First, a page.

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Price, taste important to grocery shoppers

More Iowa shoppers are paying attention to food labels than in the past, but price and taste are still driving food-buying decisions at the grocery store, according to the latest Iowa Farm Bureau Food & Farm Index®.

The survey, completed earlier this year by Harris Poll, showed that 82 percent of Iowa grocery store shoppers say they pay attention to labels. That compares with 68 percent who said they watched labels in a similar Food & Farm Index survey taken in 2013.
The most recent poll also showed:

• Farmers, along with dieticians and nutritionists, continue to be the most trusted sources for information about food safety. Farmers were ranked as one of the top three sources by 45 percent of the grocery shoppers polled, while dieticians/nutritionists were cited in the top three by 43 percent.

• With the warmer weather, beef continues to be a star protein on the grill. The Iowa Farm Bureau Food & Farm Index shows that four in five Iowa grocery shoppers say they eat beef at least weekly.

While more Iowa grocery shoppers are looking at labels, 78 percent say that price remains the driving factor for the meat and poultry products they buy. The price factor in buying decisions was followed closely by taste, at 74 percent, and then nutrition at 43 percent.

Safety is on the minds of Iowa grocery shoppers who are reading labels, with half thinking a "raised hormone free" or "raised antibiotic free" label means the food choice is safer, while a "raised in the U.S." label seems safer to 44 percent of Iowan grocery shoppers and 37 percent think "raised organically" labels mean a product is safer, the Food & Farm Index showed.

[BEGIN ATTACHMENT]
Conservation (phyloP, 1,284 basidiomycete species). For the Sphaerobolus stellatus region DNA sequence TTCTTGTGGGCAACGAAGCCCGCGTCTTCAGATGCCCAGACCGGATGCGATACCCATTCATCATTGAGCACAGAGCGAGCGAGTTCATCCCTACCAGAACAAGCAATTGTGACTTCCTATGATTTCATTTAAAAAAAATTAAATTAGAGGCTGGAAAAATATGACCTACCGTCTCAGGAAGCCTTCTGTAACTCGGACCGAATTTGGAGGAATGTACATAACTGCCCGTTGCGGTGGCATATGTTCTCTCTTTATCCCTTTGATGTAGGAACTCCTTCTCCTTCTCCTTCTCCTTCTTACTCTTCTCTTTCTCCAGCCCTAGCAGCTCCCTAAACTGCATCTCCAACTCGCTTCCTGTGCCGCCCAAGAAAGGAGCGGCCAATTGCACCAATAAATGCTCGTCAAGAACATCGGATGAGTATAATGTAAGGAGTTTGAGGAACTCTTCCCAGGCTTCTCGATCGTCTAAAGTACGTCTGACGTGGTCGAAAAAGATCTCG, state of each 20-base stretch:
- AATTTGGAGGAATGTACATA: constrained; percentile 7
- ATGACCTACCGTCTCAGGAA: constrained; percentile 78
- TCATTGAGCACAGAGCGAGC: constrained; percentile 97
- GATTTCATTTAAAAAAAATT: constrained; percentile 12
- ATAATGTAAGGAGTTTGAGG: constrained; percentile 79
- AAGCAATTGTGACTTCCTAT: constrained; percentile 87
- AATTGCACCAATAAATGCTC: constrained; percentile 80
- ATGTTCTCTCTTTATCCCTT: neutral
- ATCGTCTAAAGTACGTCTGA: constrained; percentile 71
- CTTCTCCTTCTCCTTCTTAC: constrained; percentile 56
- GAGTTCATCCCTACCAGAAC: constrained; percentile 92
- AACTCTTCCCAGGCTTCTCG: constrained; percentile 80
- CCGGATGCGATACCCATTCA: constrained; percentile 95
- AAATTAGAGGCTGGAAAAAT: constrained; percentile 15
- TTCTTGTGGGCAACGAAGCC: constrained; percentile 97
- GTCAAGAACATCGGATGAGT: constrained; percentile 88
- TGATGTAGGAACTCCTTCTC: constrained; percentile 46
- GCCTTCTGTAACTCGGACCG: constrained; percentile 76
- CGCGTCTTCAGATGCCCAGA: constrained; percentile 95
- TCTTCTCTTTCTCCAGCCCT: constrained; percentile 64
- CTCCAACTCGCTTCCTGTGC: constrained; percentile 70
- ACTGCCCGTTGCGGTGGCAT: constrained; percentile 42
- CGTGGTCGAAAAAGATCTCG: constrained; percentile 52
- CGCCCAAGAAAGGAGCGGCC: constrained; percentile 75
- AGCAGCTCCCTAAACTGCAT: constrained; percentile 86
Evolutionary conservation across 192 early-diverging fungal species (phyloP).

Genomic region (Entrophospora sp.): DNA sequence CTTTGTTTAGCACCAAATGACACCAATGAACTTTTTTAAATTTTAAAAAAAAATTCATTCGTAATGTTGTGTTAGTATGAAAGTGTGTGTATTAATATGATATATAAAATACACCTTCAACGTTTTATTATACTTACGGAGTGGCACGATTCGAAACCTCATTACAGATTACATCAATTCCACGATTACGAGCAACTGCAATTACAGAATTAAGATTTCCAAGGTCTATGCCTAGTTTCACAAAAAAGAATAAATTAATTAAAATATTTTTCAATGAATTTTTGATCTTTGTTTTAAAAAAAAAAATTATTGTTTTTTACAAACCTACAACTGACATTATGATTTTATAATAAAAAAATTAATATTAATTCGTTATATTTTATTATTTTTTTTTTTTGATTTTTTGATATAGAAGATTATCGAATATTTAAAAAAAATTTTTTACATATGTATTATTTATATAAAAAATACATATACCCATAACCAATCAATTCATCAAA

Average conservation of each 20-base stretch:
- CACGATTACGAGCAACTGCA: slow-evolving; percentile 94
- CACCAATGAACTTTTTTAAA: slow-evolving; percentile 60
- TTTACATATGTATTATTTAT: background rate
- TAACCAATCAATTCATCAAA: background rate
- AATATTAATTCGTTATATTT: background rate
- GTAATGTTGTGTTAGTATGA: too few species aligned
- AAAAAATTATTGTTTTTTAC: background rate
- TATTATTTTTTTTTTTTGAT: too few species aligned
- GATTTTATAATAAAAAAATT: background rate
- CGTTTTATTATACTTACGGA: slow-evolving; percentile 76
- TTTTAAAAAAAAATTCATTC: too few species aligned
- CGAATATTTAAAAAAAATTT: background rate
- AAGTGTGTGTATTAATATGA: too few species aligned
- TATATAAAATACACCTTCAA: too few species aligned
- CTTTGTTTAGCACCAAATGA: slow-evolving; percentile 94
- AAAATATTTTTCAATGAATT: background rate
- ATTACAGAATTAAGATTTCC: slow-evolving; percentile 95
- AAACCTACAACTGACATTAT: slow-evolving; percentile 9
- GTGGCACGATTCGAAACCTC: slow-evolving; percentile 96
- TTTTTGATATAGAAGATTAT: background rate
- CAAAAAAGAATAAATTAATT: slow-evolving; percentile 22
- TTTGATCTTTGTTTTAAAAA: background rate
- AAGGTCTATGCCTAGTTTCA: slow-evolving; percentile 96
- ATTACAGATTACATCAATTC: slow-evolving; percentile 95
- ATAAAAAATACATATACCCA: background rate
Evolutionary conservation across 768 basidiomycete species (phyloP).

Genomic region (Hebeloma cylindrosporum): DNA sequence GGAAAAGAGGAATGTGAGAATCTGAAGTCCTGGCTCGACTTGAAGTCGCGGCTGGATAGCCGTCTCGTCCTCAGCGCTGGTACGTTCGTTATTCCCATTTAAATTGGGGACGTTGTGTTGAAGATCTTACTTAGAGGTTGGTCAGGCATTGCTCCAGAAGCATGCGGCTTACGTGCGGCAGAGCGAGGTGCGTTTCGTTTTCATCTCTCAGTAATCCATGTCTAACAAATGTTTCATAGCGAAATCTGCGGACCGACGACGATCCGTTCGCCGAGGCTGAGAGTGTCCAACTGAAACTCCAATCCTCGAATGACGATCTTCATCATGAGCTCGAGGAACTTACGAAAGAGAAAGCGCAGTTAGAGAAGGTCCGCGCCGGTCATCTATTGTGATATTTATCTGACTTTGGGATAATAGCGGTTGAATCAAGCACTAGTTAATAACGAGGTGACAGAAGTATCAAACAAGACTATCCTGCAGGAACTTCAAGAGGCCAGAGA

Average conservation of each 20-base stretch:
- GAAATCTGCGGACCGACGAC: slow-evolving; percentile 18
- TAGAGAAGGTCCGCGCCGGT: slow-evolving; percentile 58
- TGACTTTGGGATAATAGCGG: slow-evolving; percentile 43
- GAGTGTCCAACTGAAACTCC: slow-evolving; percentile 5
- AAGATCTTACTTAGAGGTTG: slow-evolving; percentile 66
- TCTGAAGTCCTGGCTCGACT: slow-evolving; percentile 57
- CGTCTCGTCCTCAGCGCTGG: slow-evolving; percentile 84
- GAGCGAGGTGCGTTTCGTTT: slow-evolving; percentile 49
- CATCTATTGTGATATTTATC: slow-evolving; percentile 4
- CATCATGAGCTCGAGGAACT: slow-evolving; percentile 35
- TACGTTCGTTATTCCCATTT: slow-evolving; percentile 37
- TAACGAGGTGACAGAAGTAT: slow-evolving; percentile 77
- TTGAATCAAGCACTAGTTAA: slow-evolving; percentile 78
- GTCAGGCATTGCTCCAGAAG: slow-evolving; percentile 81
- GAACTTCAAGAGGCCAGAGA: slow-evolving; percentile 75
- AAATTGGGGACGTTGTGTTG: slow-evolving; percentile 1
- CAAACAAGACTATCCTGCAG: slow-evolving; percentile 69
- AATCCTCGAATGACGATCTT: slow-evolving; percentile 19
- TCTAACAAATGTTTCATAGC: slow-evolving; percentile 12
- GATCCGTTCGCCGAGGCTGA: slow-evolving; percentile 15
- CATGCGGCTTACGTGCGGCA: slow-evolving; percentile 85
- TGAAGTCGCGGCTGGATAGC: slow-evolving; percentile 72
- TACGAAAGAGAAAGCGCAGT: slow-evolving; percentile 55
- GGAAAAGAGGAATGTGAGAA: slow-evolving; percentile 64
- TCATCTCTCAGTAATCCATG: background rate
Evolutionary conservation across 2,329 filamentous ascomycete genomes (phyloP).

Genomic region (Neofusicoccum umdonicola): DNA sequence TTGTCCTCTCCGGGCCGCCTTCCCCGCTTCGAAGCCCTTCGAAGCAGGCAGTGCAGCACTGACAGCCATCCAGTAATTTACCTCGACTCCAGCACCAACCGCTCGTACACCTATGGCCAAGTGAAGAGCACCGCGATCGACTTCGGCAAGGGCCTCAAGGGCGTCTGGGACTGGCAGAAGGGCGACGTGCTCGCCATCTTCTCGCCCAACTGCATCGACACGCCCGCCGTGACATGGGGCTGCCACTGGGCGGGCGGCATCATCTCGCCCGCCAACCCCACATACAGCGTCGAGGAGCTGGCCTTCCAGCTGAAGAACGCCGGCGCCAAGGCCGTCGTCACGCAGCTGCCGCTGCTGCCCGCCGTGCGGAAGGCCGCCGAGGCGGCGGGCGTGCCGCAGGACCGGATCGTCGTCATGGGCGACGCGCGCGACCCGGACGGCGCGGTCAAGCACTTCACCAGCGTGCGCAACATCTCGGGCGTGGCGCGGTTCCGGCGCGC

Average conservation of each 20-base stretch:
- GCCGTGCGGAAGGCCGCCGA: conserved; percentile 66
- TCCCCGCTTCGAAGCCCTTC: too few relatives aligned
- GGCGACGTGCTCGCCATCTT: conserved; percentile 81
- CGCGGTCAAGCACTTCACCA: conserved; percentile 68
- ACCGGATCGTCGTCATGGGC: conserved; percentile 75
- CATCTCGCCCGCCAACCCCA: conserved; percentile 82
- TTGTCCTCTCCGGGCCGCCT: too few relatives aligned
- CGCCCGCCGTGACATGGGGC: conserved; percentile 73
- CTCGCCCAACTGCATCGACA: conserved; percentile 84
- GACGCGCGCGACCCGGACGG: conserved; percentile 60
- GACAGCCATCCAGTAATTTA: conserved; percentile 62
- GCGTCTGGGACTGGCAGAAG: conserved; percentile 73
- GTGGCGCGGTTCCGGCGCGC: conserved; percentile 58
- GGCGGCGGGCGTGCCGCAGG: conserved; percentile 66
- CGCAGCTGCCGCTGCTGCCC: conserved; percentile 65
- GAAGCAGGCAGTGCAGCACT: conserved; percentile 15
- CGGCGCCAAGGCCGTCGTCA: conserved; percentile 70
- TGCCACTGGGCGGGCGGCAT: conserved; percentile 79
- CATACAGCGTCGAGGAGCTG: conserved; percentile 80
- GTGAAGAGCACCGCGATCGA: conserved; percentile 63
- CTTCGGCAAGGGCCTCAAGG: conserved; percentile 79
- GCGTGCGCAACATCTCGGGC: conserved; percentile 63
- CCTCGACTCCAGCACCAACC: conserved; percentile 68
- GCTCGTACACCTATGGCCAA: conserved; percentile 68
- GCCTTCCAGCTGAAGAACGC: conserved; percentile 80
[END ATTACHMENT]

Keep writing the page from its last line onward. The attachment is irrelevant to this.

To the group of grocery shoppers who are paying attention to labels, price still matters with three in five Iowans saying they would not pay more for beef products with an "antibiotic free" label if it costs significantly more.

In addition, shoppers noted that having additional information on the labels can help alleviate safety concerns. For example, of the grocery shoppers who had concerns about "antibiotic-free labels," 76 percent stated that additional facts would help alleviate their concern about antibiotic use in livestock production.

“We know information has the potential to influence consumer choices in the grocery store,” said Ruth MacDonald, Iowa State University professor and chair of food science and human nutrition and national speaker on food science issues.

“For example, 67 percent of those surveyed think a ‘raised naturally’ label ‘means something,’ when in fact, it is not a term recognized or regulated by the Food and Drug Administration (FDA),” she said.

The survey shows around half (47 percent) of those who expressed concerns about antibiotics say they feel better knowing that meat processed in the U.S. and sold to grocery stores and restaurants is routinely tested by the government agencies, the U.S. Department of Agriculture (USDA) and the Food and Drug Administration (FDA) to ensure no antibiotic residue is present and that antibiotic residue is illegal in meat.

Also, learning that any antibiotics used for livestock require FDA approval and must be rigorously tested and proven safe alleviates concerns for 46 percent of those who expressed concern about antibiotics.

The index showed that 36 percent of respondents feel better that farmers have to follow FDA rules and adhere to strict withdrawal times when using antibiotics for food chain animals. Finding out that farmers work with veterinarians to administer antibiotics only when livestock need it helps alleviate concerns for 32 percent of Iowa grocery shoppers.

Dr. Tom Burkgren, executive director of the American Association of Swine Veterinarians, said many layers of safety protocols at livestock processing facilities work together to ensure food safety. “Inspectors at harvesting facilities look at every animal and screen for more than 100 compounds,” he said.

Farmers are also a big part in ensuring a safe food supply, Burkgren said. “Every livestock farmer today must work hand-in-hand with veterinarians to ensure that an animal gets the right drug, at the right dosage, for the right duration, and that the drug is withdrawn in sufficient time before harvest,” he said.

The Iowa Farm Bureau Food & Farm Index is a semi-annual survey of Iowa grocery shoppers to identify the factors driving their food purchases. The survey included Iowa residents between 20 and 60 years old who have primary or shared responsibility for household grocery shopping; 506 such respondents were interviewed online.

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